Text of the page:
In a recent presentation entitled “Freud in the Field: Some Early Twentieth Century Encounters in Participant Observation,” critical geographer Laura Cameron argued that Bronisław Kasper Malinowski’s participant observation was inspired by Freudian psychoanalysis—the productive tension it creates between engagement and reflection. Though Malinowski later repudiated psychoanalysis as a result of a controversy over the universality of the Oedipus complex it was clear that he continued to have a great personal respect for Freud.

My own encounter with the subjects of my field research was less directed by a conscious commitment to participation, observation followed by reflection (self-analysis) than it was about the way in which people I interviewed in the health care field crystallized my comprehension of the psychoanalytic theory I was exposed to in the course of our seminars from 1999 through 2004. A principal theme that emerged from my qualitative research was that care providers, from physicians to informal caregivers, shared a common experience in the labors of care:

  • A drive to care that we can recognize as ethical in the Lacanian sense—a non-pathological act that remakes the subject. (The key text here is Alenka Zupancic’s indispensible Ethics of the Real: Kant and Lacan (Verso, 2000).)
  • How attending to this act of care both involves self-transformation—and an attenuation of the boundaries between self and other in encountering the patient, a process that can threaten psychic and physical exhaustion or financial ruin in the case of informal care givers.
  • This common ethical drive suggests the need to reconceptualize the process of health care reform as one that focuses on the centrality of this ethical drive in a way that allows caregivers to be transformed rather than undone by their efforts.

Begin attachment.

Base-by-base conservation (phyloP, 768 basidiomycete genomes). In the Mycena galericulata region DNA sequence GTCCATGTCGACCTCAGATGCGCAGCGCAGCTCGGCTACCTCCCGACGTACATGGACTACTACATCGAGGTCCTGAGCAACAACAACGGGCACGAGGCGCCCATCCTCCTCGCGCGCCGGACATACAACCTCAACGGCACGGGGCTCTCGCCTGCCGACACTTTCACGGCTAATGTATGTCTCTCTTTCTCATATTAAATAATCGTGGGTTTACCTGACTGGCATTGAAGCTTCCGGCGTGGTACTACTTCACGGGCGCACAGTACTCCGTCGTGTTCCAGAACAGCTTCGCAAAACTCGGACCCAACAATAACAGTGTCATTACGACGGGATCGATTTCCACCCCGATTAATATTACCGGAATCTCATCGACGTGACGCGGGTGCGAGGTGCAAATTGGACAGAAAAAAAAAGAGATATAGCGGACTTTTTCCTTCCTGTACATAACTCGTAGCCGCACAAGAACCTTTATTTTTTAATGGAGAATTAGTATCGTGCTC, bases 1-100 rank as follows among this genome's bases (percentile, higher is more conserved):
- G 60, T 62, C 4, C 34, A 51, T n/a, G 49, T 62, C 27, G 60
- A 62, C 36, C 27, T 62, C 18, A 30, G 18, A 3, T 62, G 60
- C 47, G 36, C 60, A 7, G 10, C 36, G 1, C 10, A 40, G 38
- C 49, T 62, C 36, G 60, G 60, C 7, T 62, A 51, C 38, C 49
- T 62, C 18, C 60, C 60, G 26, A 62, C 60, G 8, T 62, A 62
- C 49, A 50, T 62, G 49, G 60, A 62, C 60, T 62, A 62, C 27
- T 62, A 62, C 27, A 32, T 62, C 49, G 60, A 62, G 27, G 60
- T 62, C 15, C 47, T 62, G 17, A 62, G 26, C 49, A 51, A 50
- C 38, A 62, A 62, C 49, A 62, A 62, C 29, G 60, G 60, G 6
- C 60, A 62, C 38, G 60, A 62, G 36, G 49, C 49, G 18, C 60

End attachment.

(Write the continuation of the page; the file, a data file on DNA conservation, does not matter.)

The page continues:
In the process of reflecting upon the themes that emerged from my research convinced me that the Lacanian distinction between the Analytical and the University discourse enables me to
differentiate health care reform as a process that pays attention to an ethics of care from the bureaucratic process of “cutting.” From the perspective of the four discourses, late Elizabeth Wright, in her Psychoanalytic Criticism (Routledge, 1999) argues that the function of language is not communication but the creation of a common bond between subjects. The adhesive power of this linguistic bond is to be found in the dis-connection between the unconscious of the agent and the addressee and not in the transmission of knowledge.

Four Discourses

It is beyond the scope of my writing here to restate once more the matheme permutations that arrange the master signifier (S1) (asserted entry point), knowledge (S2), the object-of-desire (a) and the split subject (S barré), in relation to conscious/unconscious of the agent and the conscious/unconscious of the addressee. Suffice it to say the University discourse, in its exposition of knowledge (in this case how to regulate the allocation of health care), presents itself as an objective knowledge. What is unconsciously produced in the recipients of this knowledge is ambivalent identification with what is pronounced: does this speak to my desires or thwart them? What remains inaccessible in this communication is the foundational assumption (the master signifier) which sets the rules of the knowledge production in the first place. It remains in accessible because it resides in the individual/institutional unconscious of University discourse. In contrast, the effect of the Analytic discourse possesses the potential to dislocate this foundational assumption as the unconscious knowledge of the analyst unfolds in the course of the analysis.